Sunday, August 26, 2012

Fiber Dying - Painting Colors Everywhere

I spent yesterday playing with color.  The first superwash roving I call  "Sunset".  It is similar to a colorway that I did last year that produced the spun yarn pictured on the right.  The colors may seem garish in the fiber before it is spun but will blend into something totally different when spun.

This one is three colors of blue.  It makes a medium to dark yarn when spun.  The picture below shows what it looks like when it's dry.

Then I dyed some Silver colored Shetland from my ewe, Velvet.  The first color is Mountain Aqua.  The picture on the left shows it wet in the dye pot and on the right after it dried.

I so enjoy playing with color.  It's so exciting to see how it looks once it's carded and spun.  Colors pop out that you never expect.

Wednesday, August 22, 2012

First Transparent Apple Harvest

Today I am so excited!  After 5 years of waiting, I was finally able to harvest my first Yellow Transparent Apples!  I used to be able to get them from the you- pick orchards when we first came here.  But like many varieties of our produce, these were phased out in favor of the Lodi Apple that had a longer shelf life.  Then even the Lodi was phased out in favor of Jonagold or Early Gold apples.  I have to say here that I liked none of the other apples for applesauce like the Transparent.  They may not have a very long shelf life but they make the BEST applesauce of all in my opinion.  An heirloom apple that cooks down into perfect applesauce with no pureeing necessary and a tart under flavor - yum!
Some of my first adventures in canning were with this humble  apple.  We were living in a tiny, one room log cabin with a wood cook stove that made the interior almost unbearable in the summer when we had to burn the stove to heat hot water for a shower.  So I did my canning in the front yard on an old wood cook stove that my cousin had found in a miners shack in the desert in Nevada and had hauled up and given to my Dad when he was setting out to build the cabin when he retired.  It was definitely a no frills model, with six holes and a water jacket sitting on concrete blocks.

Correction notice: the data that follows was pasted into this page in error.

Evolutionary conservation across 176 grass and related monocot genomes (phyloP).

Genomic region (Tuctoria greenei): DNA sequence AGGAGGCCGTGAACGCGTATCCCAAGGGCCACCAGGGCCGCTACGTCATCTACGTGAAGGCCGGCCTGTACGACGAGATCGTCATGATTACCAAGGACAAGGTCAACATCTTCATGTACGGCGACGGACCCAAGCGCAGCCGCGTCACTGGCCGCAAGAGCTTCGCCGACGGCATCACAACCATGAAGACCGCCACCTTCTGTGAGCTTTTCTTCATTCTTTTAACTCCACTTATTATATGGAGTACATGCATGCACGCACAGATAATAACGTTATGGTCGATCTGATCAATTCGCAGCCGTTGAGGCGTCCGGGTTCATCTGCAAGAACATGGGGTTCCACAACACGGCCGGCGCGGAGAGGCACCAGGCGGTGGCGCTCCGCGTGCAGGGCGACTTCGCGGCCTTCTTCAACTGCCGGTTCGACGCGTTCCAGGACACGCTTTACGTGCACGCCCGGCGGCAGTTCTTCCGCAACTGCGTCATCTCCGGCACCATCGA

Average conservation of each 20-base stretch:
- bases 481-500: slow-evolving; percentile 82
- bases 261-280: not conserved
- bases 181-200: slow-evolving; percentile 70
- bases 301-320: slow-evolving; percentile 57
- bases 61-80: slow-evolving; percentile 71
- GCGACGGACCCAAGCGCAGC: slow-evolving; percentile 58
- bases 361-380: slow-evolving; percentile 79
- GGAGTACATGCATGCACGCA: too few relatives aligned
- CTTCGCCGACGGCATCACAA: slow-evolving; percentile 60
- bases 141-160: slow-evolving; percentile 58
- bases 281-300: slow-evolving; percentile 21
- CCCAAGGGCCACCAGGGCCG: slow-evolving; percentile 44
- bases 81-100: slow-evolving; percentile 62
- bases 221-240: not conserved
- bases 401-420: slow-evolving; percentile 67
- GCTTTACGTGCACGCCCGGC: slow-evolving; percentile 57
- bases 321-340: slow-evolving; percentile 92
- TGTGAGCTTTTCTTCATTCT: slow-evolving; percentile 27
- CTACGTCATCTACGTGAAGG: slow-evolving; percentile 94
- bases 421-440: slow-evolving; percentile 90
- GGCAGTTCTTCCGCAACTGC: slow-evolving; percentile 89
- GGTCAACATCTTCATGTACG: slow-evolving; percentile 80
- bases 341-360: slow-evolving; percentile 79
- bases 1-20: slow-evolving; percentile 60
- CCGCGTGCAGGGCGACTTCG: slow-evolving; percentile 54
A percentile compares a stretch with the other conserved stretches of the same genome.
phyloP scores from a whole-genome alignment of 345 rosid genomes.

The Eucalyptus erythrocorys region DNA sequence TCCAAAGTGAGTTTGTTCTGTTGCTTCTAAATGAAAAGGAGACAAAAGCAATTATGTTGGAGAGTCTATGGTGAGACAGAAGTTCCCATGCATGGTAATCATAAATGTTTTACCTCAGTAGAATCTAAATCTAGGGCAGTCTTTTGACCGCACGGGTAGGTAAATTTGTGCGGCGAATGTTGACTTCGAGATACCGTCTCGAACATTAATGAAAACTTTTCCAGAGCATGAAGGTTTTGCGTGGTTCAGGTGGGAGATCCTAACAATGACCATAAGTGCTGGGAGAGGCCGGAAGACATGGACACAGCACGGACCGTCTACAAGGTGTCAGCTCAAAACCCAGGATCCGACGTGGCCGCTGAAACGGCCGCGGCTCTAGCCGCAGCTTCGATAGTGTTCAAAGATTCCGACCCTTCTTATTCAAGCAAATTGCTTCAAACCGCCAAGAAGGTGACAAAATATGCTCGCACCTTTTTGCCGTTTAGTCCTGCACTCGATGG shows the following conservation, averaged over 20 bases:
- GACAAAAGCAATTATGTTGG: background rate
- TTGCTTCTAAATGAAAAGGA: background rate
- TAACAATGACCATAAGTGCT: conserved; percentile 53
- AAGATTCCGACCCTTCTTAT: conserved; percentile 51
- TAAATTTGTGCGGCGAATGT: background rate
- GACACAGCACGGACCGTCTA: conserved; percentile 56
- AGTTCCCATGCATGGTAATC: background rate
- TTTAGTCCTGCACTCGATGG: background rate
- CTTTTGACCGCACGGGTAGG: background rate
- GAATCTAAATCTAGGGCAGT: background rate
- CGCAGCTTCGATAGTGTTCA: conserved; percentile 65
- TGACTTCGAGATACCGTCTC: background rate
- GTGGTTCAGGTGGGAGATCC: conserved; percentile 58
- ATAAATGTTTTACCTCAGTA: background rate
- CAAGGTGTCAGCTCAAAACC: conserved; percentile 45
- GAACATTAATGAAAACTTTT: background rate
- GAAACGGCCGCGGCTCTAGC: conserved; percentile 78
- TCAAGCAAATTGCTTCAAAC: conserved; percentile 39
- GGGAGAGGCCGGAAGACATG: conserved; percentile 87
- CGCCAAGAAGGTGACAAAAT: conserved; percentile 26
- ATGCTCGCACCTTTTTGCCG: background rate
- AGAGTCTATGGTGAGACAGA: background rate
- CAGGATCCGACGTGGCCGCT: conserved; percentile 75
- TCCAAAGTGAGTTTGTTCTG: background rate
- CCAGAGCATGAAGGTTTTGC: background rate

I would sit on an old camp chair and hand peel each apple with an old potato peeler and slice and core each apple and float it in a bucket of lightly salted water to keep them from turning brown.  The yellow jackets would swarm - so much sweetness and moisture to attract them in their end of summer frenzy.  My daughter - just a year old at the time,  took great pleasure playing with the apple slices in the bucket, poking them with her little fingers and giggling as they would pop up again to the surface.  Such adventures we had!  Amazing how the smell of a box of apples can bring it all just flooding back like it was just yesterday.....

So today I climbed up the ladder and picked.  I got about 22 pounds - not bad for a trees first shot at producing fruit.  At least I don't have to can with the yellow jackets anymore but sometimes, I miss that old cook stove.  It now resides in a homesteaders museum.  Heirloom apples....YUM!!!


Friday, August 17, 2012

Dying and Wool Washing Adventures

Wee One

I know it's been awhile since I last posted here but that's how it goes in the busy season.  It may be still in the 90's outside but the angle of the sun is already transitioning into fall like patterns.  When the angle of the sun shifts, I always feel like I need to hurry up and get anything done that needs to be taken care of outside.  So I have been picking and washing fleeces like a crazy woman.  As of today I am half way there.  Three down and three to go.  Picking and washing isn't my favorite part - I prefer to get on to the fun part which is the dying.  So.....I kicked myself in the behind and got an early start this morning and got "Wee One's" fleece washed and spread on the rack to dry.

So I figured after all that stinky hot work I deserved to reward myself with the part I really enjoy.  Even though it was later in the day than I'd usually begin a hand painting dye job I weighed out a goodly amount of Merino Superwash top and had it soaking while I finished up the last batch of Wee One's fleece.  By the time I had it rinsed and spread on the rack, I was already visualizing what colors I'd paint with today.  Since I had been listening to a version of a Prince song performed by Michael Hedges, I figured that purple would be the order of the day.  So here it is.....Purple Rain.

It's been a long day.....this gal is ready for a cuppa tea and put my feet up!  Here's to hoping that it gets completely dry by the time it gets dark!